Is Homeschooling Hard? How To Deal With the Challenges?

Is Homeschooling Hard? 4 Effective Ways to Deal With the Challenges

You can learn information on whether homeschooling is hard or not and how to homeschool your child from this guide.

As evidenced by statistics, which show that the number of students attending home schools has been rising at a rate of between 2% and 8% annually in recent years, homeschooling has been steadily gaining popularity in recent years.

Concerns about how challenging homeschooling might be in comparison to public school persist despite this trend. Public school is not more difficult than homeschooling. However, there are particular difficulties that come with homeschooling that affect both parents and kids.

By the time you’ve finished reading this, you should have made up your mind about homeschooling your kid.

Is Homeschooling Hard?

The decision to homeschool your children can be rewarding as well as difficult.

Financial Considerations

For a homeschooling parent, one of the biggest expenses is typically educational materials. Another expense to take into account is the cost of facilitating additional learning opportunities, such as field trips and extracurricular activities.

The average cost of homeschooling one child is around $600 per year. In contrast, public schools can be significantly less expensive for a parent financially because they are funded by taxation. See Do You Get Paid to Homeschool?

Is Homeschooling Hard? How To Deal With the Challenges?

Homeschooling Regulations

State laws differ significantly when it comes to homeschooling regulations. If you’re planning to homeschool your child, some of the critical issues to look out for in your state guidelines include:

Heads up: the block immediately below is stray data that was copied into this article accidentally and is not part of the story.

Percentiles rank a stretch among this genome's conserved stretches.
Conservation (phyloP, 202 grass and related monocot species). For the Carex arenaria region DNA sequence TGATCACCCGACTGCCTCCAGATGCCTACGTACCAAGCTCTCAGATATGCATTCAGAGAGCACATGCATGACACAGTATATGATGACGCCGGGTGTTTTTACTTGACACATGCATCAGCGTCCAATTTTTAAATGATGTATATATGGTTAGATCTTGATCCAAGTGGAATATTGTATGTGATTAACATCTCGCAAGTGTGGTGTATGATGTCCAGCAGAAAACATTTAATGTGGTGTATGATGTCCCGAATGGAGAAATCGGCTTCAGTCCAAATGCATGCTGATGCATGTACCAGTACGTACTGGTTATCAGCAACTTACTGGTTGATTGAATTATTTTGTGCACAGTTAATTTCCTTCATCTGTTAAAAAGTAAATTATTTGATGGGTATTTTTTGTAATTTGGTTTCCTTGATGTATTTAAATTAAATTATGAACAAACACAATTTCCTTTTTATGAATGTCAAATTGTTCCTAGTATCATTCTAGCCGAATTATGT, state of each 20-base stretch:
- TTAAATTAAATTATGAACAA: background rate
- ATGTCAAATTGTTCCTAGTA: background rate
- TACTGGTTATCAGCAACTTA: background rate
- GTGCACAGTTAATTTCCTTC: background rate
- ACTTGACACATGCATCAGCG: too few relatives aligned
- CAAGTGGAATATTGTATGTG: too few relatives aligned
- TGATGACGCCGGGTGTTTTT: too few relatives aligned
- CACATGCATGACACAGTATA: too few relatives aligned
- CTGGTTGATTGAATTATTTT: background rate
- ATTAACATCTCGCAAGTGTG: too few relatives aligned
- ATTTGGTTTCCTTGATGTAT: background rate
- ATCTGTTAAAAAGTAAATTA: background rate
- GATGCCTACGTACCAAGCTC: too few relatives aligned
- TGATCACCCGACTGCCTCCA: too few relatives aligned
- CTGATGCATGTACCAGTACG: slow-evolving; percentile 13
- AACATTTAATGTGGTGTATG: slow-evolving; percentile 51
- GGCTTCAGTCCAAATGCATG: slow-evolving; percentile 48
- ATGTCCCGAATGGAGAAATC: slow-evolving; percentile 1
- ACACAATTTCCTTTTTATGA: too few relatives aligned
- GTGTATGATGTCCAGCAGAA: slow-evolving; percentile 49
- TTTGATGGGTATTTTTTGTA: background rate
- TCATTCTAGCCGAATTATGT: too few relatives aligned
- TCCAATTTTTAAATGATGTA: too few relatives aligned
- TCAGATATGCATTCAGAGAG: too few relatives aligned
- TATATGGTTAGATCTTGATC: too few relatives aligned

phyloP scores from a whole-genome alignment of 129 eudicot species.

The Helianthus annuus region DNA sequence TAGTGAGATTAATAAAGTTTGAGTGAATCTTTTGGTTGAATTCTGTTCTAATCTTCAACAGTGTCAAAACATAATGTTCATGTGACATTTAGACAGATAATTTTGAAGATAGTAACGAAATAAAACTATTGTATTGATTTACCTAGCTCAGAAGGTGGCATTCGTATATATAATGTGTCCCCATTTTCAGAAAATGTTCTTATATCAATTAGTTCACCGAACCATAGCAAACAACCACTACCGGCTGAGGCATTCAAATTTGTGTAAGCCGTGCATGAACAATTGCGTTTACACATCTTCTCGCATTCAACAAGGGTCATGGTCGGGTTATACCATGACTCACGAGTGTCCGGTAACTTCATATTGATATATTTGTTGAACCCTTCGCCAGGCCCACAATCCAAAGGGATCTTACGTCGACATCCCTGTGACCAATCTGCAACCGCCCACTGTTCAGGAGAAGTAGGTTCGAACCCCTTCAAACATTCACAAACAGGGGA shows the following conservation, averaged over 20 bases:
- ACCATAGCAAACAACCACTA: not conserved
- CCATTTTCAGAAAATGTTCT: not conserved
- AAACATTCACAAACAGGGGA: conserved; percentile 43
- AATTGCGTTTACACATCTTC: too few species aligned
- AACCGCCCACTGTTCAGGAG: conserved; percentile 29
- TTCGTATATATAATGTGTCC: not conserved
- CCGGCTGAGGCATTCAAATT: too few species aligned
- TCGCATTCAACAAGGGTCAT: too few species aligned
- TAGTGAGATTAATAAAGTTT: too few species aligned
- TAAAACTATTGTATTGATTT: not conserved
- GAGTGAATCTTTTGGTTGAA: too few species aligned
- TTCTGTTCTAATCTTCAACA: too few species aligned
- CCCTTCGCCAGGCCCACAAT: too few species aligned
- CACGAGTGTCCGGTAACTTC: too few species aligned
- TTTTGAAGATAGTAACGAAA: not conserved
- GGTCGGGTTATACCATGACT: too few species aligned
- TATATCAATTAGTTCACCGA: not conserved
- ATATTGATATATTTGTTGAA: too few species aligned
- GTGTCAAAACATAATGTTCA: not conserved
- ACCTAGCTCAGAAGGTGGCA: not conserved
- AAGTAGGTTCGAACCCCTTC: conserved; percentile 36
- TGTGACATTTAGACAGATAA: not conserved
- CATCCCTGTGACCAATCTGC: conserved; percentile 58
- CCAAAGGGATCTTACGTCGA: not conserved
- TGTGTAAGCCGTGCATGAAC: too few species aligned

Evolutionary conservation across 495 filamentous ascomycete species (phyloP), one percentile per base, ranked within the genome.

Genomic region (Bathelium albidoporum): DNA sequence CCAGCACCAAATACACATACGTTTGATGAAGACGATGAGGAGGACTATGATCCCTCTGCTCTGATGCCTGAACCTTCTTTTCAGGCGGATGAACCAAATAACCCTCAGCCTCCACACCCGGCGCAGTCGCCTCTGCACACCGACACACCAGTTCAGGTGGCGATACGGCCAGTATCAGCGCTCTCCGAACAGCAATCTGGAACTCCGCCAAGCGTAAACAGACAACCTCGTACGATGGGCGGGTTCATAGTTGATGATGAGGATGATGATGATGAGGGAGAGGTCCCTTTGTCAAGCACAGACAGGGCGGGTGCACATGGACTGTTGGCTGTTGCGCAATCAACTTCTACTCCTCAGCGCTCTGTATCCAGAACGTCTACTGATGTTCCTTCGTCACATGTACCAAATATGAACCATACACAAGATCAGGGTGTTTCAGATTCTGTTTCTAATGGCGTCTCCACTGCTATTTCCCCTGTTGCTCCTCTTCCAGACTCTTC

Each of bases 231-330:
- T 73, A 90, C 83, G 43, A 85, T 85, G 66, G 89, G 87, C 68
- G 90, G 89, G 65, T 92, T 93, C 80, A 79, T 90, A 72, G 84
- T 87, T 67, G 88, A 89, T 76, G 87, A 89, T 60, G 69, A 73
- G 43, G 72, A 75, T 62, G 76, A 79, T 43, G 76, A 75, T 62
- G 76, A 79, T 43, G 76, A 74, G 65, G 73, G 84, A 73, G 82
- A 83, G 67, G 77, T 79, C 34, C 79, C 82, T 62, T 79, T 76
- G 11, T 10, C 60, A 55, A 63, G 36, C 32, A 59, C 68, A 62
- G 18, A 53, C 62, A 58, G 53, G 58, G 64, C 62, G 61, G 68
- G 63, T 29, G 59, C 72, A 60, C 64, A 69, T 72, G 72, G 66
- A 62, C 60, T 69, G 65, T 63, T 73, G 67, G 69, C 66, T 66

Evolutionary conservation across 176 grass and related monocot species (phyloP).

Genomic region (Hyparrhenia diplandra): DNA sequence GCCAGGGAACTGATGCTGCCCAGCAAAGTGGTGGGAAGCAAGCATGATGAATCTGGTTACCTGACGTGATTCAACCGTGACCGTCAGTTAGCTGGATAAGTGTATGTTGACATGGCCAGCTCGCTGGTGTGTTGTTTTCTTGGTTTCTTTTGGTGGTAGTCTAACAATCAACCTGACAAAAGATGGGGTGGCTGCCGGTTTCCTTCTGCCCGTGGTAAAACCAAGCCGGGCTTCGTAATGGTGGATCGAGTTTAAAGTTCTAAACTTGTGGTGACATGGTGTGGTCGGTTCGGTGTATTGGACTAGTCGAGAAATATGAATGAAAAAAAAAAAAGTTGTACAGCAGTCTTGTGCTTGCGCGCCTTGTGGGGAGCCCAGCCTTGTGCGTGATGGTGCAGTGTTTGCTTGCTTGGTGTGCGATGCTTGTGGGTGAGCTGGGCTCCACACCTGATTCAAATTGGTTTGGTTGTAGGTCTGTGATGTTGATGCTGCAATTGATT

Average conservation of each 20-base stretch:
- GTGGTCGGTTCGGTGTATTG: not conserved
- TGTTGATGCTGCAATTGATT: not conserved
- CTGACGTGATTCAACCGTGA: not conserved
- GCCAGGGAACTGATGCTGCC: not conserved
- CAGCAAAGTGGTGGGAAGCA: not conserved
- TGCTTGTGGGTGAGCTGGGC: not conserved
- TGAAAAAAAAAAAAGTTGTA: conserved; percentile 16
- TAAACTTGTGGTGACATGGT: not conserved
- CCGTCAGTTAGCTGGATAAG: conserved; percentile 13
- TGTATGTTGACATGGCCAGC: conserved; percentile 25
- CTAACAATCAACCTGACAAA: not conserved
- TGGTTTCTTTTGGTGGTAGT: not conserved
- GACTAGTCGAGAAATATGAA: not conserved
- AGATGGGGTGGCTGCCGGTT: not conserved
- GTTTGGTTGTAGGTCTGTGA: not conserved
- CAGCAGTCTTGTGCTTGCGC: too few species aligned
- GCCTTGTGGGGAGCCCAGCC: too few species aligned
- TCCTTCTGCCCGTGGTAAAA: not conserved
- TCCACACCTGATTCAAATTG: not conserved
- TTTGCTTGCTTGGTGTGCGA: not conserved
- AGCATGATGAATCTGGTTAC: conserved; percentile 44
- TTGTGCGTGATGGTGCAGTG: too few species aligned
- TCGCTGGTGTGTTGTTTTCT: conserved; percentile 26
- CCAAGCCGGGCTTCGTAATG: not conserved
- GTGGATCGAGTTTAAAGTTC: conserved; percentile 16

• Does the state need to be notified when you want to homeschool your child?
  • Are there any state officials to whom you must submit your lesson plan?
  • Does your state mandate that you annually have your child’s academic progress evaluated?
  • Are you required by law to keep a record of your child’s grades and other schoolwork?

A parent also has the additional responsibility of adhering to state laws governing homeschooling. In the case of public schools, this responsibility typically rests with the administration, leaving parents with few legal concerns.

You may be interested in How to Make Homeschooling Fun?

While the majority of states permit parents of any educational background to homeschool their children, a few of them have specific requirements, such as that the parent who is primarily involved in teaching must possess a high school diploma or GED.

If the parent doesn’t have these qualifications, they’re only allowed to homeschool through an umbrella school under the supervision of a certified teacher.